Objective: To reveal mothers’ experiences of providing kangaroo care for their preterm newborns while still in the hospital.
Design: Transcendental phenomenology was used to analyze the experiences of mothers providing kangaroo care for their preterm newborns. Tape recorded, semistructured interviews were conducted 1 to 4 weeks postpartum. Mothers were asked one grand tour question, “What was it like for you to provide kangaroo care for your preterm infant while in the hospital?” This study was the qualitative component of a randomized clinical trial.
Participants: Ten women who provided kangaroo care for their preterm newborns, 32–36 completed weeks, weighing 1500–3000 grams, with APGAR scores 6 or greater at 1 minute, 7 or greater at 5 minutes.
Results: Four dominant themes emerged. The themes were reduced to one essential structure of knowing. The two essential elements of the structure of knowing were mothers kept from knowing their preterm newborn and mothers getting to know their preterm newborn.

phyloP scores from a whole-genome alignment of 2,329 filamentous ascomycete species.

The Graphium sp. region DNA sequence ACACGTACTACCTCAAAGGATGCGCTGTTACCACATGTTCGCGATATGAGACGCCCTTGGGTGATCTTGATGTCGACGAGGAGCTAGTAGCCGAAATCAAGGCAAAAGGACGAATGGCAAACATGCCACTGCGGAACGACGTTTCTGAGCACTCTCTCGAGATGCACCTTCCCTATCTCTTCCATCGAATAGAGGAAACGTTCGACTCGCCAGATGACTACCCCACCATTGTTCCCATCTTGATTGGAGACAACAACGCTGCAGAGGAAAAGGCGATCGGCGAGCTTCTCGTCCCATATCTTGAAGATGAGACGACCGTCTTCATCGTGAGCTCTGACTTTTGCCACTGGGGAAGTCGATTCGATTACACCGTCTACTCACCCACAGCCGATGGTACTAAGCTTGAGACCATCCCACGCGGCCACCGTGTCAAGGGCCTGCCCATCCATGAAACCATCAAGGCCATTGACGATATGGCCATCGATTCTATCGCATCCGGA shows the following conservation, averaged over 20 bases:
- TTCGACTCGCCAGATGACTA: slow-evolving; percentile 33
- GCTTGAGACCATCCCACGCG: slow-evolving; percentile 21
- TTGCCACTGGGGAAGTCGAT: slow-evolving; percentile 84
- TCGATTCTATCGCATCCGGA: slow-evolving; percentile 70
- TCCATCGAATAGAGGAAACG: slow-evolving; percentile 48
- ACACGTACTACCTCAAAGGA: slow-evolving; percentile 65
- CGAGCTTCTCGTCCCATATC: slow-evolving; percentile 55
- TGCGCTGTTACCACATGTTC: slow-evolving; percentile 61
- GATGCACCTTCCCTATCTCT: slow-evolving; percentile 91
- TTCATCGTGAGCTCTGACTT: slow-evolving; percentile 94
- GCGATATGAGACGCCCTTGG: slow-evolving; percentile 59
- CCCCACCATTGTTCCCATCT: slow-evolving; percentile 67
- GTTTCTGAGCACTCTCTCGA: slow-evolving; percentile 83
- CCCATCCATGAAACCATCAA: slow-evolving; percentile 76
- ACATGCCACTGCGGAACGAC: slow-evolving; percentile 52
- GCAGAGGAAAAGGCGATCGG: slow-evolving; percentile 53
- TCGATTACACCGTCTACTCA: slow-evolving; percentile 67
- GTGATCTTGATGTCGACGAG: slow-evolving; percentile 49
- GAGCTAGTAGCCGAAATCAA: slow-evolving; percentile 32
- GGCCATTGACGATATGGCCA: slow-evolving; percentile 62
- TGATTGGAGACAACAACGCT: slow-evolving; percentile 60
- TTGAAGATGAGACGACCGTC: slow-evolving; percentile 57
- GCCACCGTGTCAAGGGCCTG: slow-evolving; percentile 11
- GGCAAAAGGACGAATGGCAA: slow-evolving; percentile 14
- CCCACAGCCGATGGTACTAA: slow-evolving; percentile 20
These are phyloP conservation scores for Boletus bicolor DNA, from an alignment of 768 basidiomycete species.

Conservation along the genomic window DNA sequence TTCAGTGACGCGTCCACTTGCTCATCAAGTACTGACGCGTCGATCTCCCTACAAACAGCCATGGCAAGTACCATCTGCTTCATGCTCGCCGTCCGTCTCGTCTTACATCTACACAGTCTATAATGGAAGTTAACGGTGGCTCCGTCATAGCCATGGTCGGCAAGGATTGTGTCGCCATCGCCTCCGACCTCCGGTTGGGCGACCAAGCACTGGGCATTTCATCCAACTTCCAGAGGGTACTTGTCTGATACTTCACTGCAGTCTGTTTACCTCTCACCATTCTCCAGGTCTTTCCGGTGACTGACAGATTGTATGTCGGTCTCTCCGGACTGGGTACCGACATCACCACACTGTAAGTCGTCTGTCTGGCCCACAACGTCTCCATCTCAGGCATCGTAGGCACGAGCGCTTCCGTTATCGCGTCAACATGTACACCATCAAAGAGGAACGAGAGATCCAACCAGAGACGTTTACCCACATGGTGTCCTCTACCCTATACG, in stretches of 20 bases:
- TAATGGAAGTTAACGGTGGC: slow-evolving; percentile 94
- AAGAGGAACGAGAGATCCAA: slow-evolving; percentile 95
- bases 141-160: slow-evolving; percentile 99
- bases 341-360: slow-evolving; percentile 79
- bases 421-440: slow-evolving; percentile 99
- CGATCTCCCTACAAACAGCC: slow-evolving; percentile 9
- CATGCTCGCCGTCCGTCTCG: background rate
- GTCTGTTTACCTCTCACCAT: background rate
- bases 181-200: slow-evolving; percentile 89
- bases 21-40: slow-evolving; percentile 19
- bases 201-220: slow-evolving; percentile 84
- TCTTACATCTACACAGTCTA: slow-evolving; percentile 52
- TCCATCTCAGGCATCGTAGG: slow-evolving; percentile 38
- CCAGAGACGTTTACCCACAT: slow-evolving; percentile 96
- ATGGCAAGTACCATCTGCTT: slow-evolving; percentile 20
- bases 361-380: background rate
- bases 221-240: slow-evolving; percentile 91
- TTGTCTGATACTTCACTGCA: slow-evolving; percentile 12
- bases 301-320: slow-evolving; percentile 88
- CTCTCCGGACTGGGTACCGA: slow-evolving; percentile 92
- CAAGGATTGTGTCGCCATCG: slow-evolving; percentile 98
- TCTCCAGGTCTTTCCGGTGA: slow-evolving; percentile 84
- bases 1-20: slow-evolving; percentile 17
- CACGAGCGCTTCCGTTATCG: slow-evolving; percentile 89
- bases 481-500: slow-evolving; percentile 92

Conclusions: Kangaroo care facilitates bonding and enhances maternal-infant acquaintance, even in the neonatal intensive care unit (NICU) environment. Mothers found that kangaroo care calmed them and their newborns.
Journal of Obstetric, Gynecologic & Neonatal Nursing
Roller, Cyndi Gale (2006). Getting to Know You: Mothers’ Experiences of Kangaroo Care. Journal of Obstetric, Gynecologic & Neonatal Nursing 34(2) 210-217. doi: 10.1177/0884217504273675. Retrieved from https://oaks.kent.edu/nurspubs/68